"Instead of an intellectual search, there was suddenly a very deep gut feeling that something was different. It occurred when looking at Earth and seeing this blue-and-white planet floating there, and knowing it was orbiting the Sun, seeing that Sun, seeing it set in the background of the very deep black and velvety cosmos, seeing - rather, knowing for sure - that there was a purposefulness of flow, of energy, of time, of space in the cosmos - that it was beyond man's rational ability to understand, that suddenly there was a non-rational way of understanding that had been beyond my previous experience. There seems to be more to the universe than random, chaotic, purposeless movement of a collection of molecular particles. On the return trip home, gazing through 240,000 miles of space toward the stars and the planet from which I had come, I suddenly experienced the universe as intelligent, loving, harmonious."
He who is in harmony with the Tao is like a newborn child. Its bones are soft, its muscles are weak, but its grip is powerful. It doesn't know about the union of male and female, yet its penis can stand erect, so intense is its vital power. It can scream its head off all day, yet it never becomes hoarse, so complete is its harmony.
When a woman of the Ubuntu African tribe knows she is pregnant, she goes into a consecrated circle with other women, and together they pray and meditate until they get to "The song of the child. "When a child is born, the community gets together and sings the child's song. When the child begins his education, he sings his song. When he or she becomes an adult, the community get together again and sings it. When it comes to their weddings, those persons hear their songs sung. Finally, when their soul is going from this world, family and friends approach and sing their song to accompany it in the "journey". In the Ubuntu tribe, there is another occasion when men sing the song. If at some point a man commits a crime or aberrant social act, the men take him to the center of town and the people of the community form a circle around her. Then they sing "your song." The tribe recognizes that the correction for antisocial behavior is not punishment, but is the love and memory of true identity. Those who love you can not be fooled by mistakes you have committed, or dark images you show to others. They remember your beauty as you feel ugly, your total when you're broke, your innocence when you feel guilty and your purpose when you're confused. When we recognize our own song, we have no desire or need to hurt anyone.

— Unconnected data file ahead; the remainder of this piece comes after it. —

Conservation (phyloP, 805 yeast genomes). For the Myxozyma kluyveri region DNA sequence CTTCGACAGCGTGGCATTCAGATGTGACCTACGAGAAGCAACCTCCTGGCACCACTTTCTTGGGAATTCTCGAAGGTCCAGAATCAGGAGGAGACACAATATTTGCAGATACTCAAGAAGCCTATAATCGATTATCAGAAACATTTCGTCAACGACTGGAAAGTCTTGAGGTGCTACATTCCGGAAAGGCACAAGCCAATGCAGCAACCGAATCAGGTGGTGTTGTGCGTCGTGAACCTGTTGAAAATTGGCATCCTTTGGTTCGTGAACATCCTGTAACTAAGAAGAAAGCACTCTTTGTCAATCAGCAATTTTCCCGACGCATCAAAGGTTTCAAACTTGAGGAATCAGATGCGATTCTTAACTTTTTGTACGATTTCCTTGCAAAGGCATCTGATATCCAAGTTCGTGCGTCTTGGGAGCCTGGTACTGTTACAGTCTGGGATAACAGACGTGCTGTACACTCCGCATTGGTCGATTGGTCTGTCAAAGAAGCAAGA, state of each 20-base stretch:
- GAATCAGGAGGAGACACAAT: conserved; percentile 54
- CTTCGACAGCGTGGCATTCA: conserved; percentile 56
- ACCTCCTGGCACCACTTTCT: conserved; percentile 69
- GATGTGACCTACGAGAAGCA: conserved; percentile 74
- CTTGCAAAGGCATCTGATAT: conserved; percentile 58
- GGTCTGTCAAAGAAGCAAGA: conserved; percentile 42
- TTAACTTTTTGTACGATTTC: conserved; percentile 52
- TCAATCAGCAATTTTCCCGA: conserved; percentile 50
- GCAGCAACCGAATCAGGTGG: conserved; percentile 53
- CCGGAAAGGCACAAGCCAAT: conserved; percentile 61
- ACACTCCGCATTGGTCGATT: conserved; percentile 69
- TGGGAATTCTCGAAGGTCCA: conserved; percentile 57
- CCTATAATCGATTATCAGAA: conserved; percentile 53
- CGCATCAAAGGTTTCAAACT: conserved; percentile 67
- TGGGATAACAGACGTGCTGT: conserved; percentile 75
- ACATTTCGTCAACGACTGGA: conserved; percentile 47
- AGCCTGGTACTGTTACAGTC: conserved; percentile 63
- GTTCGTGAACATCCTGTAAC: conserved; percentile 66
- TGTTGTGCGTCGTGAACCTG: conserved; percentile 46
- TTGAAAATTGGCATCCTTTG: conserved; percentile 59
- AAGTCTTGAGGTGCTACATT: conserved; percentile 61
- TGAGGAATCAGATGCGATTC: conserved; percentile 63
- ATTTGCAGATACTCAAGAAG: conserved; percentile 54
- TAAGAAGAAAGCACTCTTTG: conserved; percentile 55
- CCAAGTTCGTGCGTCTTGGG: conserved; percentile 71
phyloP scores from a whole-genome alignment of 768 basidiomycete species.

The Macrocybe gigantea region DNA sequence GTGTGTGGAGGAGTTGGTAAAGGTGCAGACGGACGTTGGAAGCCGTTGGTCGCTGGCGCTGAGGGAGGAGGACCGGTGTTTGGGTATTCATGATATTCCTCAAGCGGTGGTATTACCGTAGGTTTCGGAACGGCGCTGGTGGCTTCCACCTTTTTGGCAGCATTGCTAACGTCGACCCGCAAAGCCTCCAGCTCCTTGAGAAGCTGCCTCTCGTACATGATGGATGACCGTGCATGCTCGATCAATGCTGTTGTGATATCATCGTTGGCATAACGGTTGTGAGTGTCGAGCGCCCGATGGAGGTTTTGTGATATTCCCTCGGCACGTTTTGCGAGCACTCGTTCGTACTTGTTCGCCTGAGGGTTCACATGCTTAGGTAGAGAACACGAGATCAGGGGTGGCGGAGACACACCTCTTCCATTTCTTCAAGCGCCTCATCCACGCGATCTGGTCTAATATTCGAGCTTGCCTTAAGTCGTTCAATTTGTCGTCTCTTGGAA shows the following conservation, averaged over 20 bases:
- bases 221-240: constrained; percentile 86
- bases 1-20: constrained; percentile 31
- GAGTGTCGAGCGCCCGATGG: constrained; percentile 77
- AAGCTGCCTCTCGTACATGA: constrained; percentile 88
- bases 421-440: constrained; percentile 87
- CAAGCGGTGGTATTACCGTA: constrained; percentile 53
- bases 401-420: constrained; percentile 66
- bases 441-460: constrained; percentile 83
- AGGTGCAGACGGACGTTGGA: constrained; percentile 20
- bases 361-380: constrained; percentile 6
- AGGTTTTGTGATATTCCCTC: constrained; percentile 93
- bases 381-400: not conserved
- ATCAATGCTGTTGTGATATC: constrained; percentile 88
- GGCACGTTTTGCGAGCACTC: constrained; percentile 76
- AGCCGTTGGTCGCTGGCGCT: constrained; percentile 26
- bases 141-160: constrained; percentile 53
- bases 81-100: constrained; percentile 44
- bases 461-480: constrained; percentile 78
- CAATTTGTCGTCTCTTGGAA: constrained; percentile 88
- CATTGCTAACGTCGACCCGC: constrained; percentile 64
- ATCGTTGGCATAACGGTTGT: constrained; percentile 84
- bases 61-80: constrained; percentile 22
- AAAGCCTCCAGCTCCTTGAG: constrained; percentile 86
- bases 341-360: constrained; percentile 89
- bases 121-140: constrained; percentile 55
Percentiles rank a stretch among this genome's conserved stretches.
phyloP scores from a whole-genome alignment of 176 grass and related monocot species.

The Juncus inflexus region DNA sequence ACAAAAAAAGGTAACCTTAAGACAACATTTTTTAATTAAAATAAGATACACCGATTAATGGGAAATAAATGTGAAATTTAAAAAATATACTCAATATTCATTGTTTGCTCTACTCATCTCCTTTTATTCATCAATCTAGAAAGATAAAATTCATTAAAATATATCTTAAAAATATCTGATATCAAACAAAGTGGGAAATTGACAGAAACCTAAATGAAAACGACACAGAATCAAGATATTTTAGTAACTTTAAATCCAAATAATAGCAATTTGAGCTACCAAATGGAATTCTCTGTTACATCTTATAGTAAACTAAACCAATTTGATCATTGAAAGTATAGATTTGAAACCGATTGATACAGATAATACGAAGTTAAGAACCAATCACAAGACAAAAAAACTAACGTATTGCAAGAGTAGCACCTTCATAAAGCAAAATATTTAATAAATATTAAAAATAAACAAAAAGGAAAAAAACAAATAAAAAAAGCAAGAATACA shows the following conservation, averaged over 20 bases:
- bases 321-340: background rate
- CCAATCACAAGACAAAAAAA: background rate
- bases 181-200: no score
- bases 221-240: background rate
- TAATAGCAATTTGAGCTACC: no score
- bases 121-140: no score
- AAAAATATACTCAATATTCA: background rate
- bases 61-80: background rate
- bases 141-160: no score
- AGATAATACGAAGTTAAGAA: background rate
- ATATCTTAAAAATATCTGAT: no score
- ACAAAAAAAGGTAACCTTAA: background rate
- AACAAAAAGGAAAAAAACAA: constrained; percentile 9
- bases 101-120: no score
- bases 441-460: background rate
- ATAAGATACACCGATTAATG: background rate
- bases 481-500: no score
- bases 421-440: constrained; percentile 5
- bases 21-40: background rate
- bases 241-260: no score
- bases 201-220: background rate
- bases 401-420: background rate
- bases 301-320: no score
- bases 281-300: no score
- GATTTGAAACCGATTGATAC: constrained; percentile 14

"The term "enlightenment" is used to translate a variety of words in various Asian languages that, while closely related, aren't exactly identical. Most fundamentally, enlightenment refers to the Pali and Sanskrit word bodhi, which is more literally "awakening." Enlightenment is our true nature and our home, but the complexities of human life cause us to forget. That forgetting feels like exile, and we make elaborate structures of habit, conviction, and strategy to defend against its desolation. But this condition isn't hopeless; it's possible to dismantle those structures so we can return from an exile that was always illusory to a home that was always right under our feet. For many of us, there is something that pushes us and something that pulls us. We're pushed by our own pain and the pain we see in the world around us; we're pulled by intimations not random, not chance, but readily and consistently present. It's possible to make ourselves available, in all the hours of our days, to the grace we so long to be touched by, and to spread that grace to the world around us."
"All concepts setting boundaries to what we term the self are arbitrary. In the systems view, we consist of and are sustained by interweaving currents of matter, energy, and information that flow through us interconnecting us with our environment and other beings. Yet, we are accustomed to identifying ourselves only with that small arc of the flow-through that is lit, like the narrow beam of a flashlight, by our individual subjective awareness. But we don't have to so limit our self-perceptions... It is as plausible to align our identity with the larger pattern, interexistent with all beings, as to break off one segment of the process and build our borders there."
"On the journey of the warrior-bodhisattva, the path goes down, not up, as if the mountain pointed toward the earth instead of the sky. Instead of transcending the suffering of all creatures, we move toward turbulence and doubt however we can. We explore the reality and unpredictability of insecurity and pain, and we try not to push it away. If it takes years, if it takes lifetimes, we let it be as it is. At our own pace, without speed or aggression, we move down and down and down. With us move millions of others, companions in awakening from fear.